GRANITEVILLE, S.C. (AP) -- Townspeople and nightshift workers at a textile mill heard the scrape of metal and a house-shaking boom. Then, in rolled a greenish-yellow fog that smelled powerfully like bleach, searing their eyes and lungs and making them cough and gasp.
``I took a breath. That stuff grabbed me,'' said Charles Reyes Littleeagle, a volunteer firefighter who ran to the scene. ``It gagged me and brought me down to my knees. I talked to God and said, `I am not dying here.'''
At least eight people died and more than 250 were sickened after a freight train carrying toxic chlorine gas crashed early Thursday in one of the nation's deadliest chemical spills in years.
Authorities said all of the deaths appeared to have been caused by the plume of gas that settled over its victims in their homes, their cars and in the textile mill complex. One of the dead was spotted by Gov. Mark Sanford, who flew over the site to survey the wreckage.
About 5,400 residents within a one-mile radius were forced to evacuate. Authorities told people Friday they would not be allowed to return for three to seven days. A dusk-to-dawn curfew was imposed within two miles of the wreck for fear that the cool night air would cause the chlorine to settle close to the ground.
With one ruptured tanker continuing to leak the deadly gas and the possibility of another leak from a second damaged tanker, rescue workers in protective suits searched for a worker still missing from the Avondale Mills textile plant.
They also went door to door to find out whether there were any more deaths or injuries.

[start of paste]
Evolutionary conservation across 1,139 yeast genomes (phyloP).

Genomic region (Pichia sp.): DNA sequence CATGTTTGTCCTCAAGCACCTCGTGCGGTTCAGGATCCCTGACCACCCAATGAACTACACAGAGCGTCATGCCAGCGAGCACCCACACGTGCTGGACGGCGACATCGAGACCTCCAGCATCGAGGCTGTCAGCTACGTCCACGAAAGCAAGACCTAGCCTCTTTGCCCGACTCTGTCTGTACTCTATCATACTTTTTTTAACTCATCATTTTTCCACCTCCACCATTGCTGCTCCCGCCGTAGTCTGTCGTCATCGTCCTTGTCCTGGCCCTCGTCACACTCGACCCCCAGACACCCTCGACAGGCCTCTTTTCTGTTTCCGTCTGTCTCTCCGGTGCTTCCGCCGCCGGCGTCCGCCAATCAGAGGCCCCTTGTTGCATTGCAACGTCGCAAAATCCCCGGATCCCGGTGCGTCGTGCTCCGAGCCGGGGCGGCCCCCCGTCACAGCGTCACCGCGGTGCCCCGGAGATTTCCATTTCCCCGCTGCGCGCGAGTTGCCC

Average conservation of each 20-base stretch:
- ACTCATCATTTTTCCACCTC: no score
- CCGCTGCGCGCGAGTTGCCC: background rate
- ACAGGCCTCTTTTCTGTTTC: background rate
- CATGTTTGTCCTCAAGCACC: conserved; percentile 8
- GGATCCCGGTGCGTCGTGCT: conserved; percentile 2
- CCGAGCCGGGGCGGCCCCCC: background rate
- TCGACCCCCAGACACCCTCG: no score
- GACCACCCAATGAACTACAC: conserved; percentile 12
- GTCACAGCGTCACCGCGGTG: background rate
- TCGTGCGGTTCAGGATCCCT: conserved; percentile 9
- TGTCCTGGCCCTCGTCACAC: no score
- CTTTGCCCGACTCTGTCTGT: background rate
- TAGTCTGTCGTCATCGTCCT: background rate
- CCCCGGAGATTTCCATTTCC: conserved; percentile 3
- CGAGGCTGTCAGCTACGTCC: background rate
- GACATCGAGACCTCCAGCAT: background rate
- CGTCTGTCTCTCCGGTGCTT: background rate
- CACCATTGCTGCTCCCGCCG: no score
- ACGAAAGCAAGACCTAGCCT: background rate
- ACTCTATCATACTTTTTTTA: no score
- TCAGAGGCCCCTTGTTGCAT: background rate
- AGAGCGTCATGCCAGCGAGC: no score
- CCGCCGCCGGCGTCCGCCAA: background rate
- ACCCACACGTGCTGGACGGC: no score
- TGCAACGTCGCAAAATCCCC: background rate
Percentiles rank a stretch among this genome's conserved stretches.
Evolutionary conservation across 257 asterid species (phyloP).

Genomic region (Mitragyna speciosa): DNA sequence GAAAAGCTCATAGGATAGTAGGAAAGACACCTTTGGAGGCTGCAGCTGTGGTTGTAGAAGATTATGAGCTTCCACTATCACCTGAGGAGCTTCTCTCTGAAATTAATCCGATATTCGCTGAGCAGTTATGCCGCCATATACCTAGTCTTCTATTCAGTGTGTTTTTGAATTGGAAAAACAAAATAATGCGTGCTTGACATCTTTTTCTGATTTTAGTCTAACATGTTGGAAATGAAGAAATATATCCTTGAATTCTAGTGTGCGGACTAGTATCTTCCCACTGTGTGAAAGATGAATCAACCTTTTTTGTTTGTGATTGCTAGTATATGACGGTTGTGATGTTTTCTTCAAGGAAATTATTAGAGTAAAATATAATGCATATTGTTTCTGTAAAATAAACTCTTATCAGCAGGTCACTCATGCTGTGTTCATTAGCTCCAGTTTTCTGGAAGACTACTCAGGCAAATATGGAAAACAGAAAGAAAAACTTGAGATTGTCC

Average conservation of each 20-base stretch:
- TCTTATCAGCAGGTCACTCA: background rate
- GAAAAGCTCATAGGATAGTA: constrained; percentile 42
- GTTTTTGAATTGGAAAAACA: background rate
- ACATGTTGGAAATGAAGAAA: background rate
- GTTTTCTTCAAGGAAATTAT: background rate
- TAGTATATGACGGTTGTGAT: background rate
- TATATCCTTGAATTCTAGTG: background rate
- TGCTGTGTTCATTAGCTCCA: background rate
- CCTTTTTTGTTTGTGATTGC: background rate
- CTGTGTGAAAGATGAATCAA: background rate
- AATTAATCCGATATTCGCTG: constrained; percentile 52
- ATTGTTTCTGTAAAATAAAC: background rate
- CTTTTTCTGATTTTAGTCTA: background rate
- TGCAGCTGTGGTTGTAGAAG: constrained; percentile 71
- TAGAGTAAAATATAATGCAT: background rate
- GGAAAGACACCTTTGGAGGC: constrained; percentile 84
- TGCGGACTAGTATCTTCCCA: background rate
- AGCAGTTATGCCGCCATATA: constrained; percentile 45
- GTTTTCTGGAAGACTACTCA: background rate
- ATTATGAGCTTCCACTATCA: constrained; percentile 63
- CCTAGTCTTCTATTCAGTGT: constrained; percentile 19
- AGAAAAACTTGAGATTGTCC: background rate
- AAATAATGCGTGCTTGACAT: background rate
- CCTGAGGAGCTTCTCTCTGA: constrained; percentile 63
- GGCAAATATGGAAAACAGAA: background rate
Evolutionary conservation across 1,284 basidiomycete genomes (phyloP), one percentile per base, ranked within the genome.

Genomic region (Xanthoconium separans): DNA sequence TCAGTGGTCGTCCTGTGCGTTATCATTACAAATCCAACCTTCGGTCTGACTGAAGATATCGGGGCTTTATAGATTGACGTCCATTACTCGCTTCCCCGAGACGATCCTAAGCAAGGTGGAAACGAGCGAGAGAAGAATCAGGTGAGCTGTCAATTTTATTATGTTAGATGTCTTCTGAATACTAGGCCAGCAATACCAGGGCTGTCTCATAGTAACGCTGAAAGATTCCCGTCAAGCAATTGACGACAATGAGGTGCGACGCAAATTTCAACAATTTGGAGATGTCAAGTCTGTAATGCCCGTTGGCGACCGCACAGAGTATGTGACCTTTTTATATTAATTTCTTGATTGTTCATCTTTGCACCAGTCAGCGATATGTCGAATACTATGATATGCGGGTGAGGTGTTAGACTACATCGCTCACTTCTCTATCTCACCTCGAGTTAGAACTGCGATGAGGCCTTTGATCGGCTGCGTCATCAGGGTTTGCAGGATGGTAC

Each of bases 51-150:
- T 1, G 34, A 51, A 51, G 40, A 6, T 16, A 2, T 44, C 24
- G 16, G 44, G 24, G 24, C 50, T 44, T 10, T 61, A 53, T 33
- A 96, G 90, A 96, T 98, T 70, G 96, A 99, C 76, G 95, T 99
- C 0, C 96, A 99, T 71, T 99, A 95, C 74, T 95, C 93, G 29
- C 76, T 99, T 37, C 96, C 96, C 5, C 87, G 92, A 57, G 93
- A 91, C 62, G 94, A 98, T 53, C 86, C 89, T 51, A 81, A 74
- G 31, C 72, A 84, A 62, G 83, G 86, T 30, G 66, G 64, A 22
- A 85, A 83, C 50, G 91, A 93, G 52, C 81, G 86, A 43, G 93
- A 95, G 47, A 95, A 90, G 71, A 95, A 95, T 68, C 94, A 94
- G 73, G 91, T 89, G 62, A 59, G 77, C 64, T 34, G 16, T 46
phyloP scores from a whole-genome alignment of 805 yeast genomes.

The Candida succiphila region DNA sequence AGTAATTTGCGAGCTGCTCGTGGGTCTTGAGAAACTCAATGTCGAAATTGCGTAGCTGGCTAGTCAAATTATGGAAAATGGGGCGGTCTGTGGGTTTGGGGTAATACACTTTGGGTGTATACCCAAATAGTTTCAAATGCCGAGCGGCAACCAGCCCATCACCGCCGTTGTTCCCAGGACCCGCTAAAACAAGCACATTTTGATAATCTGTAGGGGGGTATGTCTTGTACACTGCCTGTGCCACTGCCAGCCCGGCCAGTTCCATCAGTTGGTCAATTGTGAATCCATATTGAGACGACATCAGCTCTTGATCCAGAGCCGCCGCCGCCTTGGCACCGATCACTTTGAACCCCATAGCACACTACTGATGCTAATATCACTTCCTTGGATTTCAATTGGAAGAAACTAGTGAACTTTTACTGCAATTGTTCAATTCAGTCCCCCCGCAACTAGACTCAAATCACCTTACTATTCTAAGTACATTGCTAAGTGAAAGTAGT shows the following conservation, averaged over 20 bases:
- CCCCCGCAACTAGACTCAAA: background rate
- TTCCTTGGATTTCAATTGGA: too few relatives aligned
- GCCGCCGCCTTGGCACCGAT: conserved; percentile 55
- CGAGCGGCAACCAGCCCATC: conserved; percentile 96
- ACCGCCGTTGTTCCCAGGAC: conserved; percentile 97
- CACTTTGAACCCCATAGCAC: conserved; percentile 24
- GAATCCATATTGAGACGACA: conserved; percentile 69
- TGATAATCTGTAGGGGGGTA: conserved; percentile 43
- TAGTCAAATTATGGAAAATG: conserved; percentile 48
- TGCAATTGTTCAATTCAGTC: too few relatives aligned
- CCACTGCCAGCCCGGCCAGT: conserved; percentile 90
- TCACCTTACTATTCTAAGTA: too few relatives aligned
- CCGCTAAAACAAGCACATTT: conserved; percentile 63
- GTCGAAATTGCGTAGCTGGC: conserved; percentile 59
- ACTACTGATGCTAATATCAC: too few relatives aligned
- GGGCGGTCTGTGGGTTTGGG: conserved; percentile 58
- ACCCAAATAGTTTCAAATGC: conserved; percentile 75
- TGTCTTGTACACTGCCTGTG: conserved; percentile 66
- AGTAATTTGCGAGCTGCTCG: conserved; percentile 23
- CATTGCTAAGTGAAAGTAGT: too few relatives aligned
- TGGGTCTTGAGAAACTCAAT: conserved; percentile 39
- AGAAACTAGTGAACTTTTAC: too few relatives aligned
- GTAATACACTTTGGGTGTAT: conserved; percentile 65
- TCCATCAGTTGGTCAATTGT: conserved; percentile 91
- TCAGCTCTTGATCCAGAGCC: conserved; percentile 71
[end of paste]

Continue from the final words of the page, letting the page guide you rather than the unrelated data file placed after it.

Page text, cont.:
The crash happened about 2:30 a.m. when a Norfolk Southern freight train carrying 42 cars struck a parked train at a crossing next to the textile plant, where 400 workers were on the night shift making denim and other fabrics.
Five workers died at the mill. One man was found dead in a truck near the plant, and another man was found in his home. The train engineer died at a hospital. Autopsies showed all died of chlorine inhalation.
"I saw a green mist coming toward me,'' machine operator Rodney Johnson told the Aiken Standard. ``I stepped up to see what it was and ran to my supervisor. He said to get them out.''
Johnson said he piled co-workers in his truck and drove to a hospital.
``It tore me all up,'' Johnson said. ``My eyes burned and lungs hurt. I couldn't breathe at all. All I could think about was breathing and getting to rescue.''
Mill spokesman Stephen Felker Jr. said some mill workers alerted supervisors to an overwhelming bleach smell and urged other workers to get away. "Dozens and dozens of heroes were made,'' he said.
Volunteer Fire Chief Phil Napier met up with two members of the train crew after getting the call. As the men spoke, one told Napier he was having trouble breathing, then collapsed. That was when the smell hit the fire chief.
"I had to drive off and leave him on the ground,'' Napier said Friday, his bloodshot eyes filling with tears.
As he pulled away, he said, he saw the bodies of mill workers lying outside, but there was little he could do without protective gear and an air supply.
Federal officials were investigating the cause of the wreck, but most officials were kept out of the area because of the toxic gas.
Sheriff's Lt. Michael Frank said 30 percent to 40 percent of the contents remained in the leaking tank, which can carry up to 90 tons of liquid chlorine under pressure. The material turns to gas when released.
Aiken County Coroner Tim Carlton identified the dead on mill property as Willie C. Shealey, 43, of Graniteville; John Laird, 24, of North Augusta; Rusty Rushton, 41, of Warrenville; Allen Frazier, 58, of Ridge Spring; and Steven Bagby, 38, of Augusta, Ga.
Joseph L. Stone, 21, of Quebec, Canada, was found dead in a truck near the plant and Tony DeLoach, 56, was found dead at his Graniteville home, Carlton said. The train engineer, Christopher Seeling, 28, of West Columbia died at a hospital. No one was aboard the parked train.